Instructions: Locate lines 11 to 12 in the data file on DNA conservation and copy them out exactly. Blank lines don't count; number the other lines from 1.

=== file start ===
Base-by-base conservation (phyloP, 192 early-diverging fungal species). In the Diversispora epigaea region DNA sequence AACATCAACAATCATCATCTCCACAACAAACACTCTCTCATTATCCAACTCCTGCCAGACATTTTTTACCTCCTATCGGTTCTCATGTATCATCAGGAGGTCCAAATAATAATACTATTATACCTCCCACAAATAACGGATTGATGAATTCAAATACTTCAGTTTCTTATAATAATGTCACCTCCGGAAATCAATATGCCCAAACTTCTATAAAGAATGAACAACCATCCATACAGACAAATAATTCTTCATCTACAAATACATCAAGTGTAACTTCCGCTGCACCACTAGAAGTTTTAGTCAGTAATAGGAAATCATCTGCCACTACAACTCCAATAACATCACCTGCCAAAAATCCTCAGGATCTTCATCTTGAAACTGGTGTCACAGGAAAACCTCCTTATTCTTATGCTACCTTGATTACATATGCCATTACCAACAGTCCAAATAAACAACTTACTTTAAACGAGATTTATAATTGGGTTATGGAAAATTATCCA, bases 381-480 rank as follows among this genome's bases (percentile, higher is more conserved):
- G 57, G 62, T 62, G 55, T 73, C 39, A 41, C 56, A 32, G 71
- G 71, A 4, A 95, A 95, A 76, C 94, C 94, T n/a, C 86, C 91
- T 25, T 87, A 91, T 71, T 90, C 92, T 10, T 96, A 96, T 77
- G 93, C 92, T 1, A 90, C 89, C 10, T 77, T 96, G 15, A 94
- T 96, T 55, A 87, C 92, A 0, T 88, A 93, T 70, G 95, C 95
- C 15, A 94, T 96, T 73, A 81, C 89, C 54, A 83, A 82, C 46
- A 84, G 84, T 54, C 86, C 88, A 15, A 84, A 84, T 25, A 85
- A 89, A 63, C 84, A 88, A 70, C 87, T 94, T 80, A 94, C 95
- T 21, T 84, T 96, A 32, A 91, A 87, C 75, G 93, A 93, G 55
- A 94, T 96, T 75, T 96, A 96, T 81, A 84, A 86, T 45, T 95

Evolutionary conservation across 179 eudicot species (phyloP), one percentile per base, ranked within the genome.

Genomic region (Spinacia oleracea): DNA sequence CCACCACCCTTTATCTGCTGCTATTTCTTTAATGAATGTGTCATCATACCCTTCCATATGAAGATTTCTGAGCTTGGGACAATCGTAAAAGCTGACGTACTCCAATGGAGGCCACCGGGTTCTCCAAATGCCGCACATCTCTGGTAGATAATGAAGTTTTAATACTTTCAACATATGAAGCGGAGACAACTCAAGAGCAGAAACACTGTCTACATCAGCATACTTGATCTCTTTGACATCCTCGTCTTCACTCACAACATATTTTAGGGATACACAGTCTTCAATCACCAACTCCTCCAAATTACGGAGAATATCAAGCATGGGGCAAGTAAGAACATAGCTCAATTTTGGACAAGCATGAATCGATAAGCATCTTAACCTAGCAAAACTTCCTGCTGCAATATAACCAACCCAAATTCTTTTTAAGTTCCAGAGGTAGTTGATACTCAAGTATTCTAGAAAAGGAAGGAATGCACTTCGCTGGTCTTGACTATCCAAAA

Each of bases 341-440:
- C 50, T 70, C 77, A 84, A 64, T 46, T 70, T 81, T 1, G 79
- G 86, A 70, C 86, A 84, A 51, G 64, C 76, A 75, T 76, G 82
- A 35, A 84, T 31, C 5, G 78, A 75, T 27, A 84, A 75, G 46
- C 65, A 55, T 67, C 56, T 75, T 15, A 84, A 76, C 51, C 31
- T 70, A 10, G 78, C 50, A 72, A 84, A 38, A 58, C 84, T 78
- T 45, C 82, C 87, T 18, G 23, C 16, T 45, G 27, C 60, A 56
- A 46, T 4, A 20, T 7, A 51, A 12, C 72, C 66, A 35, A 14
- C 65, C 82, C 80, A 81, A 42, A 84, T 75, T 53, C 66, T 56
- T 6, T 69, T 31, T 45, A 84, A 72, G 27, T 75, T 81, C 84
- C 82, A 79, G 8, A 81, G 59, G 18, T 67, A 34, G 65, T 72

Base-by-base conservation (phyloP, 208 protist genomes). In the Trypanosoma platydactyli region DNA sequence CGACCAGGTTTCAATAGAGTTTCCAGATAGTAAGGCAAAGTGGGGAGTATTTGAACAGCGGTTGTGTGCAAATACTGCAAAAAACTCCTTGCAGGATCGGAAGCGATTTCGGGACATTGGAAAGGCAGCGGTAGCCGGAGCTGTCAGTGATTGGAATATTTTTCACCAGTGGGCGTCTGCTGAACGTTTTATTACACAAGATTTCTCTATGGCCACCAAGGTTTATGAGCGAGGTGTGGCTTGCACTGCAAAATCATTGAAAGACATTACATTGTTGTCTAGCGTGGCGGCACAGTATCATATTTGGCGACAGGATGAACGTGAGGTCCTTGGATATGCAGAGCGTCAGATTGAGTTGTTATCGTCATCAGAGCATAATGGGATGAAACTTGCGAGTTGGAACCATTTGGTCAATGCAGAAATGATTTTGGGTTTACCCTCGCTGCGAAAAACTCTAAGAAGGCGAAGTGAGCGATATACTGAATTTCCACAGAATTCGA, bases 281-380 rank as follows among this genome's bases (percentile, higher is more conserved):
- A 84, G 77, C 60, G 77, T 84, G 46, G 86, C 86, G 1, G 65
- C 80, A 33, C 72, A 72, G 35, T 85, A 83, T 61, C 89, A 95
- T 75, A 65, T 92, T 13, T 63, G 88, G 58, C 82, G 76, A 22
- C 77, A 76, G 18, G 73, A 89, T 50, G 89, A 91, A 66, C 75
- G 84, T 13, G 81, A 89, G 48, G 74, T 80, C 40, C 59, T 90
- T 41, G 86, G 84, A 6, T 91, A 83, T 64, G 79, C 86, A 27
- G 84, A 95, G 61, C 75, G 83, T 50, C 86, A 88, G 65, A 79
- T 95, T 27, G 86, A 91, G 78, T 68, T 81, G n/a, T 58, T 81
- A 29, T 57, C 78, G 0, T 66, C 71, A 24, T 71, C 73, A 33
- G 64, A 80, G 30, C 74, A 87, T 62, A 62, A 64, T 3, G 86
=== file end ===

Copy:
- A 94, T 96, T 75, T 96, A 96, T 81, A 84, A 86, T 45, T 95

Evolutionary conservation across 179 eudicot species (phyloP), one percentile per base, ranked within the genome.